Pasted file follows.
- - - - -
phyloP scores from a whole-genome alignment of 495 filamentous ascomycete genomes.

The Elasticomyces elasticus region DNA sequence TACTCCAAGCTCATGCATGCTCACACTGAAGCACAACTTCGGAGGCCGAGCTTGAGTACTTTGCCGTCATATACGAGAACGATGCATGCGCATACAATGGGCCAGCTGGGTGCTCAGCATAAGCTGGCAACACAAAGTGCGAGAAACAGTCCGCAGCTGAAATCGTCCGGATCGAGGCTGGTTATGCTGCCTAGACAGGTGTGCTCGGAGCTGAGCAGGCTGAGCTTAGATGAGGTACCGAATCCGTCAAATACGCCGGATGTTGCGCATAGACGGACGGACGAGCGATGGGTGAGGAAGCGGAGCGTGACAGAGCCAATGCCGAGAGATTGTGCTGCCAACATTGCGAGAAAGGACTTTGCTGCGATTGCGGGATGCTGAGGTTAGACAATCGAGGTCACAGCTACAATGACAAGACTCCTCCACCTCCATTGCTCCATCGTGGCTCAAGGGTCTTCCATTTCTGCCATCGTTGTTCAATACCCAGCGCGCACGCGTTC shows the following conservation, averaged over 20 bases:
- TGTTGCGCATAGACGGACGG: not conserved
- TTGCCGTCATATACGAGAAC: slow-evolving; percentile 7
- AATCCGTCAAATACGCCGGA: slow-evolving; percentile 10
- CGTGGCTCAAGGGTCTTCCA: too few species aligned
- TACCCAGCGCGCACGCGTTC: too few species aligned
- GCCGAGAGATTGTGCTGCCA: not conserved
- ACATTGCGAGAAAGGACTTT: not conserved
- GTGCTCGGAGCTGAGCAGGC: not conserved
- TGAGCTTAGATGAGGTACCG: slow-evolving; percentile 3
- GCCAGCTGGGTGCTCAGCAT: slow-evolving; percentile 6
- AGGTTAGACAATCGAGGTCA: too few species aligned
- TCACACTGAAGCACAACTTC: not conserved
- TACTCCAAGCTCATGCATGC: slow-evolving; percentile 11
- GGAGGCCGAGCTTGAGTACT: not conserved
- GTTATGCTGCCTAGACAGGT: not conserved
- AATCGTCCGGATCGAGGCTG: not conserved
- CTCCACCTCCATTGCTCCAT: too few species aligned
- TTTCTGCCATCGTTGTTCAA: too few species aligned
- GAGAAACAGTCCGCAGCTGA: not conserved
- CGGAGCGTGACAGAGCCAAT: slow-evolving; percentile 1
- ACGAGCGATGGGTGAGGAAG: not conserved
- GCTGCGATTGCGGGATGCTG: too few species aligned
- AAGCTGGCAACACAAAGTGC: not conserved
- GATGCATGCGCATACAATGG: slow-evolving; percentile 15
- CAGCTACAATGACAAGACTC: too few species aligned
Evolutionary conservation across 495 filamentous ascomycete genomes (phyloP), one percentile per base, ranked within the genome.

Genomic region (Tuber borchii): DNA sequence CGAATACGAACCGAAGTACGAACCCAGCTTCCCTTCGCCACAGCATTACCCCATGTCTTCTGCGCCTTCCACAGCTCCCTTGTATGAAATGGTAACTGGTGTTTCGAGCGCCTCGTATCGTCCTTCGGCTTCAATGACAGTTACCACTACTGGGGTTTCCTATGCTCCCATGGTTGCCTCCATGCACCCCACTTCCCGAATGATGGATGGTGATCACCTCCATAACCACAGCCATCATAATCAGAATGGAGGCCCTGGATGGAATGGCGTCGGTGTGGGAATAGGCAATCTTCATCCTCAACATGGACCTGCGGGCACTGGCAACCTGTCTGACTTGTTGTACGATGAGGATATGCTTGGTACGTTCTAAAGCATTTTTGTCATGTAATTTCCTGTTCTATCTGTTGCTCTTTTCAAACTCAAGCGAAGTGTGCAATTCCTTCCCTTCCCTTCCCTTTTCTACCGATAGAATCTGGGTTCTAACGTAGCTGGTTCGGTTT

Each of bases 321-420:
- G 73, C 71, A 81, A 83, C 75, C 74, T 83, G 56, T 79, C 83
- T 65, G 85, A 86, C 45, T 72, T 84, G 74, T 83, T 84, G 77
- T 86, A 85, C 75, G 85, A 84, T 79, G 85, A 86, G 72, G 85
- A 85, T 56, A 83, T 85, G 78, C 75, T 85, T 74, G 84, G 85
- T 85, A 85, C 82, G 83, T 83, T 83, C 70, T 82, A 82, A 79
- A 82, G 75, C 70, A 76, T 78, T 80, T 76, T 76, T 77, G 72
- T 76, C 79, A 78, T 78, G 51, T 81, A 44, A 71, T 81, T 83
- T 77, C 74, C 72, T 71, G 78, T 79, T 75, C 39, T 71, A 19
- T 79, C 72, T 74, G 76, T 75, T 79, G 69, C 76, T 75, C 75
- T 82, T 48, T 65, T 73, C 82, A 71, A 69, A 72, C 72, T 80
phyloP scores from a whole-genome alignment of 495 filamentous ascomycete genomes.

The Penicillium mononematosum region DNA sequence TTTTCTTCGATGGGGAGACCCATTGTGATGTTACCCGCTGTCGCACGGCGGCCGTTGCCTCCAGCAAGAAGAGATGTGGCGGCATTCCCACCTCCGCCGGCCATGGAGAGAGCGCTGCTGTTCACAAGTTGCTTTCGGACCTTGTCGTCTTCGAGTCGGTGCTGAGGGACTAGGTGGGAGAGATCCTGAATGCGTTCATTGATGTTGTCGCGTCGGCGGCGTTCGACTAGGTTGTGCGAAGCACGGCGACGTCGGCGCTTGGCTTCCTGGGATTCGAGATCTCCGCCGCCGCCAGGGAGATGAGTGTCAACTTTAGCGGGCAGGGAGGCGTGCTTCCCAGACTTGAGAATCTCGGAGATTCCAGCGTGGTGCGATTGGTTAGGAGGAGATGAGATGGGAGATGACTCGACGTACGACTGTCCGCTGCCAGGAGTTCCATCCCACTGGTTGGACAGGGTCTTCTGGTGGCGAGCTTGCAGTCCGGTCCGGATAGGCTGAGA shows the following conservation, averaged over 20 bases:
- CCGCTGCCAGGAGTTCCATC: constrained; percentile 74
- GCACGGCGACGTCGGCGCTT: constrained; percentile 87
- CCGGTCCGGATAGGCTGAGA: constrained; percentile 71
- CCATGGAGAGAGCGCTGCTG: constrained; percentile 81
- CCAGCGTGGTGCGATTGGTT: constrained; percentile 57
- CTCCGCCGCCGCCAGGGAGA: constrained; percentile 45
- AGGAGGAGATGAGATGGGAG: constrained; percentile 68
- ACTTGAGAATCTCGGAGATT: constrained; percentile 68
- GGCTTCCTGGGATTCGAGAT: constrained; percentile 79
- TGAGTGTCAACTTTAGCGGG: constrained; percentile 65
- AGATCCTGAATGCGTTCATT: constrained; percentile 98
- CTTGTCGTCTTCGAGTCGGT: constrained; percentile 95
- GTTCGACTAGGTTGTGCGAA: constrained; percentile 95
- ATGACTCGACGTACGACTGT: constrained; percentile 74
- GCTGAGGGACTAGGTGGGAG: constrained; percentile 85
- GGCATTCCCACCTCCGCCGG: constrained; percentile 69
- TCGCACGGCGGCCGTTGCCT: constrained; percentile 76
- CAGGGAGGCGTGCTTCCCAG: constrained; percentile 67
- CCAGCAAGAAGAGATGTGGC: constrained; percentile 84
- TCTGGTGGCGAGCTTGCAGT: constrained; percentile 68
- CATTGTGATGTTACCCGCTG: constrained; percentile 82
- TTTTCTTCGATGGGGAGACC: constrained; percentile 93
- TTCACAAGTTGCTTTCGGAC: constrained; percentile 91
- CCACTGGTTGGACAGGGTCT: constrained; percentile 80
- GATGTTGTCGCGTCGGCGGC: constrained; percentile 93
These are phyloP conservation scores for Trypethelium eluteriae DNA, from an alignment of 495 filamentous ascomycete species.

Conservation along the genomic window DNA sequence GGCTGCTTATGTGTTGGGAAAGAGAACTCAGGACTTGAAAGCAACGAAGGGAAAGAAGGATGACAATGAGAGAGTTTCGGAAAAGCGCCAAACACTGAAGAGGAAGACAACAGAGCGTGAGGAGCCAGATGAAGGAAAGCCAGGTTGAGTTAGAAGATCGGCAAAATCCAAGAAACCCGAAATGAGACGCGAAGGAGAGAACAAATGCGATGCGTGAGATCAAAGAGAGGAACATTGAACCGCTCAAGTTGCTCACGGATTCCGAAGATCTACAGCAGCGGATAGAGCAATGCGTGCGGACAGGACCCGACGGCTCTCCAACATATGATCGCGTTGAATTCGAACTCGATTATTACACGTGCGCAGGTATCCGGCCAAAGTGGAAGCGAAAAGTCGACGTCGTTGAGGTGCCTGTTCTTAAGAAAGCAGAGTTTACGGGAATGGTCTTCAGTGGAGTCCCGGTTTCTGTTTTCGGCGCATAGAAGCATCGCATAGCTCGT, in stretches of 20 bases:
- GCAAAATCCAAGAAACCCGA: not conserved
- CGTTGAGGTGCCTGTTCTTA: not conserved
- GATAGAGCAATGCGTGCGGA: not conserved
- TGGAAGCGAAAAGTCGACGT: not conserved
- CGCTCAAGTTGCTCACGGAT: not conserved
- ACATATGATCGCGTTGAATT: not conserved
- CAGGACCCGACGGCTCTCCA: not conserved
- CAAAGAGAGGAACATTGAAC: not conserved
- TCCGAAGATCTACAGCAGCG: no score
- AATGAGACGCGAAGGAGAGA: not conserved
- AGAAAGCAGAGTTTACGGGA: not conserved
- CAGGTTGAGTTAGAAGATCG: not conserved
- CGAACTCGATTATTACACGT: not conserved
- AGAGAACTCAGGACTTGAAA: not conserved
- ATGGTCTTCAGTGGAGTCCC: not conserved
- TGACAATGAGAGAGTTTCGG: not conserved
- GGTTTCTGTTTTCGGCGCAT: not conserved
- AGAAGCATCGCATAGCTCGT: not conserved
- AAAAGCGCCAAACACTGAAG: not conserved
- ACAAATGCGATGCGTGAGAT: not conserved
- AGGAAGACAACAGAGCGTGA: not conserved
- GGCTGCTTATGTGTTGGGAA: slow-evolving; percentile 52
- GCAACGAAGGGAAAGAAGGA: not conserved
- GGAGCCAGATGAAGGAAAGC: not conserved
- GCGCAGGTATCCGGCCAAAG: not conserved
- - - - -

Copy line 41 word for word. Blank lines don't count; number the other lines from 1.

phyloP scores from a whole-genome alignment of 495 filamentous ascomycete genomes.